Public Release: 

Inhibition Deficit, Not Quick Reactions, What Sets Impulsive People Apart

University of Illinois at Urbana-Champaign

CHAMPAIGN, Ill. -- Impulsive people, such as children with attention deficit hyperactivity disorder (ADHD), are quick to act. What sets them apart from people with normal behavior, however, is not speed. It's the inability to brake, researchers say.

That picture of impulsivity is becoming clearer as scientists from the University of Illinois and the Hospital for Sick Children in Toronto work to refine their understanding of ADHD and to develop an objective diagnostic technique.

"This deficiency -- the inability to inhibit one's actions -- seems to be unique to hyperactive children," said Gordon D. Logan, a U. of I. psychology professor. "Inhibition is important, both in controlling your interaction with the world and in stopping to allow other processes to work, such as stopping to think. If inhibition goes wrong, then a lot of other things can go wrong. Our studies suggest that slow stop-signal reaction time is responsible for poor impulse control."

Logan has worked with psychiatrist Russell J. Schachar and Rosemary Tannock, a special education researcher, both affiliated with the Toronto hospital, for more than a decade. They described much of their work on inhibitory control and impulsivity in children with ADHD in the Clinical Psychology Review in 1993.

In January, they reported in the journal Psychological Science that similar to the ADHD children they had written about in previous studies, young impulsive adults were slower to inhibit their actions than were non-impulsive adults. While the differences were not as striking as those with ADHD children, the findings about adults clearly strengthen theories that an inhibition deficit is at work in impulsive people, Logan said.

The study involved measuring the reaction times of 80 male and 56 female students on a test developed by Logan. The task requires subjects to respond quickly to a letter on a computer screen but to inhibit that response if they hear a tone. The letter is like a stimulus that generates an impulse in a child at school, and the tone is like a teacher calling the child's attention back to class.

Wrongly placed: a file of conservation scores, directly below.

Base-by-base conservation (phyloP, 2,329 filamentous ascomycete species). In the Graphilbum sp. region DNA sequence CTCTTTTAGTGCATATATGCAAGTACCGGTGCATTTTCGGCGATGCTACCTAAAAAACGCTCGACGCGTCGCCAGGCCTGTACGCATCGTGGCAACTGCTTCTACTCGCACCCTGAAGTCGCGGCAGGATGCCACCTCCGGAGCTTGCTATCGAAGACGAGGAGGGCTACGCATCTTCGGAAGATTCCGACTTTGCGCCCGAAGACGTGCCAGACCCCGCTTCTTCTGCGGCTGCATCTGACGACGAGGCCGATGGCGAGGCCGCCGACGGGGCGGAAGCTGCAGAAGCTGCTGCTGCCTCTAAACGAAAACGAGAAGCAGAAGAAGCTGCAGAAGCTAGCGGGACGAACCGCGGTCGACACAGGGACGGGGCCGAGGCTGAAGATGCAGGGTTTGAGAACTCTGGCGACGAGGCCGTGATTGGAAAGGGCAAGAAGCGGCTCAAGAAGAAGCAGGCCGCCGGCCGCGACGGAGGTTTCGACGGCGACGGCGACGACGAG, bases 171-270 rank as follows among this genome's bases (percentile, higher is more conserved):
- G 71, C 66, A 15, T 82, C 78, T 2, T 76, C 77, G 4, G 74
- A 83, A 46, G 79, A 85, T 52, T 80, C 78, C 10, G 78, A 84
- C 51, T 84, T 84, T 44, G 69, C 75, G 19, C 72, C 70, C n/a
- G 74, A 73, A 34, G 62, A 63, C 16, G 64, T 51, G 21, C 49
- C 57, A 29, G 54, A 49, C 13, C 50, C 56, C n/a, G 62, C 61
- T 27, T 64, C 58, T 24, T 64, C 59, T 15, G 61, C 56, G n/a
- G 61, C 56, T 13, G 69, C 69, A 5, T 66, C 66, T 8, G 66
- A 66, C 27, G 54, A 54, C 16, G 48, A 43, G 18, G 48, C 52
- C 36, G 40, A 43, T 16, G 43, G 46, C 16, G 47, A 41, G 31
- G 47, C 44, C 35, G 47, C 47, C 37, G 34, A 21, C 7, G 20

The recent research, funded by the National Science Foundation, resulted from improvements to Logan's technique. Eventually the test, which takes about 20 minutes to administer, could become an objective test for hyperactivity, Logan said. Diagnosing ADHD -- one of the most common childhood neurological disorders -- is now based heavily on subjective observations of parents and teachers.

The researchers currently are analzying data gathered from visitors ages 5 to 80 at the Ontario Science Center in Toronto in an effort to document normal stop-reaction times. Such a baseline should improve the diagnostic capabilities of the stop-and-go technique, Logan said.

The scientists also have studied ADHD children as appropriate dosages of methylphenidate hydrochloride (Ritalin) were being adjusted. They've found that the commonly used drug's effectiveness appears to be in normalizing a child's stopping behavior, and, in turn, their everyday behavior.


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